Annual home price growth barely remained in double digits in October, according to CoreLogic, as interest rates that climbed above 7% continued to cool the residential real estate market.
Per CoreLogic’s newest Home Price Insights report, U.S. home prices (including distressed sales) rose 10.1% year over year in October, the slowest annual gain recorded since early 2021. Affordability continues to be a factor as elevated rates contributed to the loss of homebuyer purchasing power and constriction of the buyer pool on the demand side. On the supply side, however, inventory remains low in part because sellers are opting to stay locked into the low rates they have today rather than listing their current homes and buying new ones with higher-cost loans.
“Following the recent mortgage rate surge above 7%, real estate activity and consumer sentiment regarding the housing market took a nosedive,” said Selma Hepp, interim lead at CoreLogic’s office of the chief economist. “Home price growth continued to approach single digits in October, and it will move in that direction for the rest of the year and into 2023.”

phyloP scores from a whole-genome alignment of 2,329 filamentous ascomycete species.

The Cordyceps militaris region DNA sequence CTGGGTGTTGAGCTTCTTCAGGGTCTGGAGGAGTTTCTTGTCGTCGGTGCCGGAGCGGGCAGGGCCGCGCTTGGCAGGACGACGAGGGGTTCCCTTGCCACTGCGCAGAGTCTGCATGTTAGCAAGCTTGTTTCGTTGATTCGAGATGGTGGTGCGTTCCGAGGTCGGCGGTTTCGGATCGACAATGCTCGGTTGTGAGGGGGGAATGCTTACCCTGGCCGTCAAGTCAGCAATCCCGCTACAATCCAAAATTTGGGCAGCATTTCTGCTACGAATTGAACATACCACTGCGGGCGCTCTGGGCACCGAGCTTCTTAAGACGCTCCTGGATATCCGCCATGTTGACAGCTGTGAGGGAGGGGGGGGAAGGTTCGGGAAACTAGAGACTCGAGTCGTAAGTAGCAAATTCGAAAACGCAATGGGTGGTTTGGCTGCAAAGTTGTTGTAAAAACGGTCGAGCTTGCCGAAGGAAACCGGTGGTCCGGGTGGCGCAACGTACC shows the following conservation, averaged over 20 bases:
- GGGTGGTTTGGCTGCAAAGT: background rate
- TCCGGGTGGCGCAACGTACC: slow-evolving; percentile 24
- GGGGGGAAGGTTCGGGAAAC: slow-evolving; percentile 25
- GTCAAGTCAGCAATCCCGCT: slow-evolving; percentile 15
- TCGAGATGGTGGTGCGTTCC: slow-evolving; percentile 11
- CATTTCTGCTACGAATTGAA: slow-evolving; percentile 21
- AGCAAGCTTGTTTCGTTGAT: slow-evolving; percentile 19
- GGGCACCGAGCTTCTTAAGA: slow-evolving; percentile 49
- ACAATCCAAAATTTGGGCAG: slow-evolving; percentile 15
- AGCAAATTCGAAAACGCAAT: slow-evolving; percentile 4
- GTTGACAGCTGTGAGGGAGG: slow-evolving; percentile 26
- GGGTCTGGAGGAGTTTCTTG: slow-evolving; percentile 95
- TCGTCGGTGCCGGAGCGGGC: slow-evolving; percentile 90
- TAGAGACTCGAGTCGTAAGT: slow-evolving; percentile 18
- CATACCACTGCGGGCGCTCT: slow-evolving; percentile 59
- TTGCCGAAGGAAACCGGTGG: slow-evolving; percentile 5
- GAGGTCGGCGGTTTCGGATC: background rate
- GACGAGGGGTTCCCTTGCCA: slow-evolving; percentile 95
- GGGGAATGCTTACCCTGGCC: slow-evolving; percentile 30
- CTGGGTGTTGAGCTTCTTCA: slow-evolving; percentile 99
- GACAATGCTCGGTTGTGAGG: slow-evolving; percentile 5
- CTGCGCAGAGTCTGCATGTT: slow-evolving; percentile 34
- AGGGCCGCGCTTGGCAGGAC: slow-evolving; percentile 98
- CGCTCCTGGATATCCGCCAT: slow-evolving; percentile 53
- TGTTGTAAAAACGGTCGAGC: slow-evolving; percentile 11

CoreLogic anticipates that year-over-year price growth may go negative by the spring of 2023 before eking its way back into single digits as the year goes on. Price growth has already gone negative on a monthly basis, backtracking by 0.1% from September to October. The company forecasts month-over-month prices to stay flat heading into November and to grow by 4.1% by October 2023.
Some areas are still seeing strong price growth, especially in warm-weather regions. Among all states, Florida and South Carolina logged the largest yearly home price gains at 20.2% and 16.1%, respectively, with Georgia and North Carolina following at 15.3% each. Across the country’s 20 largest metros, Miami saw the highest annualized increase at 22.6%, followed by Tampa at 20%.